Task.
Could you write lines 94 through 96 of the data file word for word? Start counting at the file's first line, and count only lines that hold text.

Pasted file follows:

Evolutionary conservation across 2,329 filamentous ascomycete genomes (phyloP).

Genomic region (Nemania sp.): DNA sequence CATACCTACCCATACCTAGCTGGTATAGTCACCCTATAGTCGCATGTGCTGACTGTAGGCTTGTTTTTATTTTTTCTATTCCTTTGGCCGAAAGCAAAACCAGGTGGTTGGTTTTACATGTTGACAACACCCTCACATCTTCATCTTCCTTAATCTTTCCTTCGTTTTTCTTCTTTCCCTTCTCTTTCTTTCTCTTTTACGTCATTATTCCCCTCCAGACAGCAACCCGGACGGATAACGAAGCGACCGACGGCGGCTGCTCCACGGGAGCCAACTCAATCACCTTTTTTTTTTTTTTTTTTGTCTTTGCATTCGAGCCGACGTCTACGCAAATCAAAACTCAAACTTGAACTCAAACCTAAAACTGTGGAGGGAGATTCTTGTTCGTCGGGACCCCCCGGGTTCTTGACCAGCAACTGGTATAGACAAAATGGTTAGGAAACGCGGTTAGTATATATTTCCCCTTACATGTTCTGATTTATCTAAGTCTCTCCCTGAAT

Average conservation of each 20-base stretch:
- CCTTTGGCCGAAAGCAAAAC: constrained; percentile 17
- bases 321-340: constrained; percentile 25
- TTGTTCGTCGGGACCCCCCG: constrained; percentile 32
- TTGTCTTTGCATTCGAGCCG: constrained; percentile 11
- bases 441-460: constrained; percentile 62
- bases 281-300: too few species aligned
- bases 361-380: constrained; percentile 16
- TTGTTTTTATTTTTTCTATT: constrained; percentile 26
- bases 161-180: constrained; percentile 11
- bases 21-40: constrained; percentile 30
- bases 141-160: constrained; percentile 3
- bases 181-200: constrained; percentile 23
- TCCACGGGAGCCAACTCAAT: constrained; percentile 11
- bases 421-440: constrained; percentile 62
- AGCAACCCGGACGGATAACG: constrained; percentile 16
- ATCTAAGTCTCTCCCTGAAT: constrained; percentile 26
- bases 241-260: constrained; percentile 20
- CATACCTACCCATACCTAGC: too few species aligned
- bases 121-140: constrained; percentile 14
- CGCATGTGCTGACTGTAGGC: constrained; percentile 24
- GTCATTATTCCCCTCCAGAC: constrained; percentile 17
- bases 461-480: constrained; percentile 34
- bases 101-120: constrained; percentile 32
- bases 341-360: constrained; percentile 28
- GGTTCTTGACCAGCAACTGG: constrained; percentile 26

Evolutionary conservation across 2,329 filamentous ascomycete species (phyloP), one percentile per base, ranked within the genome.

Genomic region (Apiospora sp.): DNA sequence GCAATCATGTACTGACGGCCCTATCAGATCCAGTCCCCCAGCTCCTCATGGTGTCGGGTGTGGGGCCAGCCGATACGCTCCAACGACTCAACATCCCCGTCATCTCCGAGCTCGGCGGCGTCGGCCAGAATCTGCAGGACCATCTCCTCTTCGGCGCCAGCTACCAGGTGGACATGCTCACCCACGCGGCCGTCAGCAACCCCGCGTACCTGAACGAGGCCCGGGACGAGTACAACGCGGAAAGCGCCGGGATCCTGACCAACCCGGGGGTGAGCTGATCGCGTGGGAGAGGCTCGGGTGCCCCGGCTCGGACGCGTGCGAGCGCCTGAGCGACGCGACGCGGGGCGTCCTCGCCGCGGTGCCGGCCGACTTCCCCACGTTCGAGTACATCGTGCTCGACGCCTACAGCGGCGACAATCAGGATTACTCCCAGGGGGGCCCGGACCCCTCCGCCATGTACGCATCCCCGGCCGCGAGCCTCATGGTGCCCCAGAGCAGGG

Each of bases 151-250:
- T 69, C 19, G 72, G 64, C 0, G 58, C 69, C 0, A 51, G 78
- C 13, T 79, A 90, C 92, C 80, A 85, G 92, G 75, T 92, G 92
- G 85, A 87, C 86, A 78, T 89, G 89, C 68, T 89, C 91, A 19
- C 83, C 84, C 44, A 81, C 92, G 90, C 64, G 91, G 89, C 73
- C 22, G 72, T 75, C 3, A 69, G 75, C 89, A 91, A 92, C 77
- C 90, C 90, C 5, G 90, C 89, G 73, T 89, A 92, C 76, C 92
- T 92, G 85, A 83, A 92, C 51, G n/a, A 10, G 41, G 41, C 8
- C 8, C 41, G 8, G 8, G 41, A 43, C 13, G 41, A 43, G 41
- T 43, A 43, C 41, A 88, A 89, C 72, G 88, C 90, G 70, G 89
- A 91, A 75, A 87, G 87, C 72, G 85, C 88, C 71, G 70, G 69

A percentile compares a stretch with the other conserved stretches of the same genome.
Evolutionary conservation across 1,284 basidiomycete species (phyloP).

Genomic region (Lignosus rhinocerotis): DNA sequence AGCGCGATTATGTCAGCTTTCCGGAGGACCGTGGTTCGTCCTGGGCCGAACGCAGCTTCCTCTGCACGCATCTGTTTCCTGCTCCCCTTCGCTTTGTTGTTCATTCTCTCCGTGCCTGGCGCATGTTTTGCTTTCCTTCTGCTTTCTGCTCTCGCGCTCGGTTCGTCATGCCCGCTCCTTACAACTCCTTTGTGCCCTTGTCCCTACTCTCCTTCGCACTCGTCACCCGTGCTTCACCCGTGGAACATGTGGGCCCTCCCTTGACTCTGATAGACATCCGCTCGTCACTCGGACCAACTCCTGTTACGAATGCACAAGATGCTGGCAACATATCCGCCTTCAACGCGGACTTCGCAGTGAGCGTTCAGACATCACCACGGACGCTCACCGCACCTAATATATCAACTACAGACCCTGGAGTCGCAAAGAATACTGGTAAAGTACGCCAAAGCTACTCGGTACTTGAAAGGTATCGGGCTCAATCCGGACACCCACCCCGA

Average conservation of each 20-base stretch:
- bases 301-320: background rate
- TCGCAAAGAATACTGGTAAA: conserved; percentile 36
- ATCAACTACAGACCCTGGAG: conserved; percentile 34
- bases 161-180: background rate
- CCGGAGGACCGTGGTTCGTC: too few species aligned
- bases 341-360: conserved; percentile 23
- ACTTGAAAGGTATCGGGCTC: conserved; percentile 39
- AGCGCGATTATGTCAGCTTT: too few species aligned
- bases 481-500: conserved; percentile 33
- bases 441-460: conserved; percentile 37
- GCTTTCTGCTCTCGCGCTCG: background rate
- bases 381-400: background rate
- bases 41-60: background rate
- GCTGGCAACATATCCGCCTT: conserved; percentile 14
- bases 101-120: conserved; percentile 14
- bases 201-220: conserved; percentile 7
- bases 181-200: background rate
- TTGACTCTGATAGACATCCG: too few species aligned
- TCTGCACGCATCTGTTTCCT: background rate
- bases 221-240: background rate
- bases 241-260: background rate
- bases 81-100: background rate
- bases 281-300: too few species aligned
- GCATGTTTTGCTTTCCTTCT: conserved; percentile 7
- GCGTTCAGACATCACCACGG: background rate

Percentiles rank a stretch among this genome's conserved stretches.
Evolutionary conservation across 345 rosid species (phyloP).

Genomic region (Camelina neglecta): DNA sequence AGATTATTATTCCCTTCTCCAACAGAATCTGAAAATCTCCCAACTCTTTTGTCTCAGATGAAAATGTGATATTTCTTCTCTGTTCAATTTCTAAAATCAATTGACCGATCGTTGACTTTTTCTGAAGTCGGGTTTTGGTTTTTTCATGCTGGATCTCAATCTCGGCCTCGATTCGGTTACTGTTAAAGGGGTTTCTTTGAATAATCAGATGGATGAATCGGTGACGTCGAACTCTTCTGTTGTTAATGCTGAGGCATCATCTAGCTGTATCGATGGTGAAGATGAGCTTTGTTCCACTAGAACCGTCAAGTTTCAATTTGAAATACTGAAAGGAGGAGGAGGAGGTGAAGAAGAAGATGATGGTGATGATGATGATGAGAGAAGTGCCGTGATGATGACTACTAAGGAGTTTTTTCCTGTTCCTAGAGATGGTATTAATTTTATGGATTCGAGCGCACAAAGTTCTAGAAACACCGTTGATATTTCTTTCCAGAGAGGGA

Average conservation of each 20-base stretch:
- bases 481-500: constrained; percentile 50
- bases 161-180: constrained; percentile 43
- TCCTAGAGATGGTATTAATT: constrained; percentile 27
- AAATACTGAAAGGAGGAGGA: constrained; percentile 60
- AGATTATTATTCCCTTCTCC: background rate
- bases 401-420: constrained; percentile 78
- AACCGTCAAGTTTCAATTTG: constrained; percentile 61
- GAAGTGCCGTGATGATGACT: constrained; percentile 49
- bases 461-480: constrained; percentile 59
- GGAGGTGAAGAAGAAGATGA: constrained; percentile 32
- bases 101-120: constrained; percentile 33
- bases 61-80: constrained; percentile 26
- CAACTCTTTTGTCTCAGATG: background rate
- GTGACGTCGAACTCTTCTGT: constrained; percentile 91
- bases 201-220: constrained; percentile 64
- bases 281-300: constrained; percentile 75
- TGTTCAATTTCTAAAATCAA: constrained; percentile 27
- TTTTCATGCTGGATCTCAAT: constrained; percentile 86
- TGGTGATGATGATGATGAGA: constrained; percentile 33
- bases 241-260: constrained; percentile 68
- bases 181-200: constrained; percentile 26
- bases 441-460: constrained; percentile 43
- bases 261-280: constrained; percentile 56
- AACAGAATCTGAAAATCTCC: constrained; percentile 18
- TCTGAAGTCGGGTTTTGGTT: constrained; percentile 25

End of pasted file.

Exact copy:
- bases 241-260: constrained; percentile 68
- bases 181-200: constrained; percentile 26
- bases 441-460: constrained; percentile 43